FCC Adopts New Rules Governing WCS Spectrum

The Federal Communications Commission (“FCC”) recently adopted new rules governing the Wireless Communications Service (“WCS”) in the 2.3 GHz band. The new rules largely follow those proposed by AT&T and Sirius XM earlier this year and are designed to both encourage the development of new broadband services and mitigate the potential for harmful interference to Satellite Digital Audio Radio Service (“SDARS”) operations in the adjacent portion of the 2.3 GHz band.

The SDARS spectrum, licensed to Sirius XM, occupies the 2320-2345 MHz portion of the 2.3 GHz band. The 2.3 GHz WCS spectrum is located on either side of the SDARS spectrum at 2305-2320 MHz and 2345-2360 MHz, respectively. AT&T is the largest WCS licensee and has been substantially increasing its WCS spectrum holdings in recent months, as evidenced by its August 2012 agreement to acquire NextWave Wireless Inc. In a joint submission filed with the FCC earlier this year, AT&T and Sirius XM recommended changes to the WCS rules that they argued would lessen the technical limitations and regulatory uncertainty that have surrounded the spectrum since the FCC first established SDARS in 1997.

On October 17, 2012, the FCC adopted new WCS rules that largely follow those suggested by AT&T and Sirius XM in their joint proposal. Among other things, the new rules prohibit WCS mobile and portable transmitters from operating in all portions of WCS Blocks C and D—the 5-MHz WCS blocks immediately adjacent to the SDARS spectrum on either side. The prohibition effectively creates a guard band that will mitigate the potential for harmful interference to SDARS operations. The FCC also adopted a number of additional rules dealing with out-of-band emissions limits, duty cycle limits, information sharing requirements, coordination obligations, performance requirements, and other technical issues.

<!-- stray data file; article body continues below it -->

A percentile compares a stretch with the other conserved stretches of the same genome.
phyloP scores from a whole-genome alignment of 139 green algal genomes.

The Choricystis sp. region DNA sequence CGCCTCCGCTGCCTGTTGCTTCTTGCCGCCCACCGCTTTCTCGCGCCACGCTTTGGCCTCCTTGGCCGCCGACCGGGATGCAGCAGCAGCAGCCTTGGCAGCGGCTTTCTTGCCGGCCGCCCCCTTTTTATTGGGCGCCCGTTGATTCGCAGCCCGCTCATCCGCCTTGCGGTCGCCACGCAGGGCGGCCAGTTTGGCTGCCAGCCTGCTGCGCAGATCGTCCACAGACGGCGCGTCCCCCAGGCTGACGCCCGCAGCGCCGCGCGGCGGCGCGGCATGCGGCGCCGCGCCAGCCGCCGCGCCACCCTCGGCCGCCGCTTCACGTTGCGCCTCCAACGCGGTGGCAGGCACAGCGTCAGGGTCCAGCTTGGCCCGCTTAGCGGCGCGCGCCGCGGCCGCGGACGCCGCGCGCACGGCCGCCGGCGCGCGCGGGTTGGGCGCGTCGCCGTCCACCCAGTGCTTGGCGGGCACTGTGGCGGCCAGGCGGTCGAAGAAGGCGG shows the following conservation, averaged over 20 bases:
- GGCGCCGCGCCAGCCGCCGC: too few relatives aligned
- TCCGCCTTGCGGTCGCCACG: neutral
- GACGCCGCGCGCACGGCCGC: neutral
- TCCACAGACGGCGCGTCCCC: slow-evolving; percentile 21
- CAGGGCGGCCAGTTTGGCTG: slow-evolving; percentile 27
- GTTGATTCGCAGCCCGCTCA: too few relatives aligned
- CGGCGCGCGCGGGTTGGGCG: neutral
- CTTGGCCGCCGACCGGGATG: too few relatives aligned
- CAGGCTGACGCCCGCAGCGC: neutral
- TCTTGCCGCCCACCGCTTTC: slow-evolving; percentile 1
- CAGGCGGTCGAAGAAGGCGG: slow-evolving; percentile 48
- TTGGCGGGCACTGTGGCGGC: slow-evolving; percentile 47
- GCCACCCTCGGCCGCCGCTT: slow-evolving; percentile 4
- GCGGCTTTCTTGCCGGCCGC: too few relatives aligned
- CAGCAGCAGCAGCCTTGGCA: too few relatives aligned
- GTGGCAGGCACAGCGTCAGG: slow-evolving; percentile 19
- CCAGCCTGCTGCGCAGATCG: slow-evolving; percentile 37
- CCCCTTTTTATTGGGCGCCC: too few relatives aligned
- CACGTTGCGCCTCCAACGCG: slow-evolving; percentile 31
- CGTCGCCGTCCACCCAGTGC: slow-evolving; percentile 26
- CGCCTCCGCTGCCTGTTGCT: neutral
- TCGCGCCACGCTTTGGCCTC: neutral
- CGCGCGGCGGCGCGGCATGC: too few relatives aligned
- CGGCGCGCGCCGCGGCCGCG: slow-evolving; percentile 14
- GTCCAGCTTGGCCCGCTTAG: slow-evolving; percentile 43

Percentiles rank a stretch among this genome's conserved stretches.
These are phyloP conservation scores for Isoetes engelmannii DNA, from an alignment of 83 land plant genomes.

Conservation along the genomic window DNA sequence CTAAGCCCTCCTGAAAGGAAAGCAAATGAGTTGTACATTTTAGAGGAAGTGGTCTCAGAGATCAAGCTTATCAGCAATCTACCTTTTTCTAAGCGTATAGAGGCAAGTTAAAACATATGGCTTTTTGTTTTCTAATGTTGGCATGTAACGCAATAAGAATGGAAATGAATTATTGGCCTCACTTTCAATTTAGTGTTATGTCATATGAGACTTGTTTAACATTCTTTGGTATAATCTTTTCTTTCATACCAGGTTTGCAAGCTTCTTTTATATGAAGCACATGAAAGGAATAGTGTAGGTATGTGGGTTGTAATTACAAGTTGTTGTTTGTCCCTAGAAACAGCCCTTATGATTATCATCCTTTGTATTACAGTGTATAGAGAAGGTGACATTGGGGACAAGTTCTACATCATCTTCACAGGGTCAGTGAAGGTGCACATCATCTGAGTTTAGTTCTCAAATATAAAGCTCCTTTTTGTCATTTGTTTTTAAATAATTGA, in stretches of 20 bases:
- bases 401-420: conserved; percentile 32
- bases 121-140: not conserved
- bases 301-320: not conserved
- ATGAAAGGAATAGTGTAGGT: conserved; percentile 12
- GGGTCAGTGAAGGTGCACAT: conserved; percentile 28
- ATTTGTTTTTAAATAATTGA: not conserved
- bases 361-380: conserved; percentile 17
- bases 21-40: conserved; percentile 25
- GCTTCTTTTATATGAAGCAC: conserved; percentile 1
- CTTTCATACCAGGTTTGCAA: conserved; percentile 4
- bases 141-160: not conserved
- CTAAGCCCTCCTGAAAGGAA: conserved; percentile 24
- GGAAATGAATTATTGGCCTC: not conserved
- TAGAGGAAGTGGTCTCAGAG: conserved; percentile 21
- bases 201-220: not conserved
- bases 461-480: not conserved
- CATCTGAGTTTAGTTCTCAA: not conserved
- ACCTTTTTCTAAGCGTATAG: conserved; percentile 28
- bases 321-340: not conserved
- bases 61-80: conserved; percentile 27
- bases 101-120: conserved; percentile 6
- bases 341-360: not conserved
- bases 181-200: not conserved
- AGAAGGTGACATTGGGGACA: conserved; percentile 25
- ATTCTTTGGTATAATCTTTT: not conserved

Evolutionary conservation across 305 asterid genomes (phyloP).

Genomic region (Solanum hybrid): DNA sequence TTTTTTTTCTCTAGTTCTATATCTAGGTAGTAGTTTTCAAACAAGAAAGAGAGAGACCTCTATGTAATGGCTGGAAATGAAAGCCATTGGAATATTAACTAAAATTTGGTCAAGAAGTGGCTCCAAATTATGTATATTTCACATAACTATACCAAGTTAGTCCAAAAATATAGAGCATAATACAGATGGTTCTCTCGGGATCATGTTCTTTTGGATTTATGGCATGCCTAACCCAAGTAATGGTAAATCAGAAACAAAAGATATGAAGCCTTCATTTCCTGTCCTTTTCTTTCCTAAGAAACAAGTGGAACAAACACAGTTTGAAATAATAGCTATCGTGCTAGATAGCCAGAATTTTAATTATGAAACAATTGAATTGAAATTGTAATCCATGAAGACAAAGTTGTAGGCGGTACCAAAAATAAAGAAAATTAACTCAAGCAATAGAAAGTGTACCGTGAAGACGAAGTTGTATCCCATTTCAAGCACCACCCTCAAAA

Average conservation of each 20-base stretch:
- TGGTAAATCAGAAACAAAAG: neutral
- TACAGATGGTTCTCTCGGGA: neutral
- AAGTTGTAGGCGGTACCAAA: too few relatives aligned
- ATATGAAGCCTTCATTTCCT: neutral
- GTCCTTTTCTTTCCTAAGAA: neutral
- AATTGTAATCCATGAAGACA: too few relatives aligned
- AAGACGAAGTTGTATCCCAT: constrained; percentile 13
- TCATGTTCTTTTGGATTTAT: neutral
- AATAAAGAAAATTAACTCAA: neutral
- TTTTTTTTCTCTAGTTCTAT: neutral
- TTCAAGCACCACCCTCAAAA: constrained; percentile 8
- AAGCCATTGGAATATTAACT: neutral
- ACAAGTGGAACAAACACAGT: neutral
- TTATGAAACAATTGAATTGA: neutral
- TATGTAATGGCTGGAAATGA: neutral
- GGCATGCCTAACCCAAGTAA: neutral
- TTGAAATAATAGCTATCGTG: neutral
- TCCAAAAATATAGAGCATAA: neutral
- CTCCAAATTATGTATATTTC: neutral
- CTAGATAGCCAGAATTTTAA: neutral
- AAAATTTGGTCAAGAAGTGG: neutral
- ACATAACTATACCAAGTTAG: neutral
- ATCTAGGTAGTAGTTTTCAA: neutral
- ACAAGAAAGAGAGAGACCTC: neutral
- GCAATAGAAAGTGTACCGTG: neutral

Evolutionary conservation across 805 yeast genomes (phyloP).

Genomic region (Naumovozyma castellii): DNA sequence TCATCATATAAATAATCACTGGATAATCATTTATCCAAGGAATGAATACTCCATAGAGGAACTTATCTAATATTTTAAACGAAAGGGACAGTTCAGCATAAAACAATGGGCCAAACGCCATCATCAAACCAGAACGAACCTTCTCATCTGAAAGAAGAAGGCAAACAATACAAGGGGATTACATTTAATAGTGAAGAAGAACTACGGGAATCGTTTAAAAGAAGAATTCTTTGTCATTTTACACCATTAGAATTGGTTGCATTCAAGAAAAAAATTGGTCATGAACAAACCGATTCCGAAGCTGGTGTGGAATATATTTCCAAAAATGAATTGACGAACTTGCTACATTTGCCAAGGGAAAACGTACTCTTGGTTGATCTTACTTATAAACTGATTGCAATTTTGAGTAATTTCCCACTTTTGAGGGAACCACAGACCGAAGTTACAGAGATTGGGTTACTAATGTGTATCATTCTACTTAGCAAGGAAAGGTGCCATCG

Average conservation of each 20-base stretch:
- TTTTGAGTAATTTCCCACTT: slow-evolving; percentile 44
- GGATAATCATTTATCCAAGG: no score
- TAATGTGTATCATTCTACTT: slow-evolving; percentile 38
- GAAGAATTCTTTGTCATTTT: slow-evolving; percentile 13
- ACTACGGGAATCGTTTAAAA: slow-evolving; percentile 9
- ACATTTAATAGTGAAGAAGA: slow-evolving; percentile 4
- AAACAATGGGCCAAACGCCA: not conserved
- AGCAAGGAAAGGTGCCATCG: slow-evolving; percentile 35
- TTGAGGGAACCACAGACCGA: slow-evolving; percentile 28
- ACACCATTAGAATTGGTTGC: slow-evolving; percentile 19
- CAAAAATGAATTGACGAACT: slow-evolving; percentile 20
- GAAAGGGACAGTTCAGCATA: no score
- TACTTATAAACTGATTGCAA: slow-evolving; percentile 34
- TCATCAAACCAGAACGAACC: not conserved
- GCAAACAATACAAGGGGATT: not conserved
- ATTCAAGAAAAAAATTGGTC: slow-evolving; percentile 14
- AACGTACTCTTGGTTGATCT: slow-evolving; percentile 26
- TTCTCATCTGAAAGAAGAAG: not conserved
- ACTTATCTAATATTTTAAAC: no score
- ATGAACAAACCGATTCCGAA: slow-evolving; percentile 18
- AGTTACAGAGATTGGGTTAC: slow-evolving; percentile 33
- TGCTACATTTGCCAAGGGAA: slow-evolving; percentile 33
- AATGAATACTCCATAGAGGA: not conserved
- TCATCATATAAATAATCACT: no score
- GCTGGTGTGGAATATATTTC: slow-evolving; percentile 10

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DISCLAIMER: Because of the generality of this update, the information provided herein may not be applicable in all situations and should not be acted upon without specific legal advice based on particular situations.

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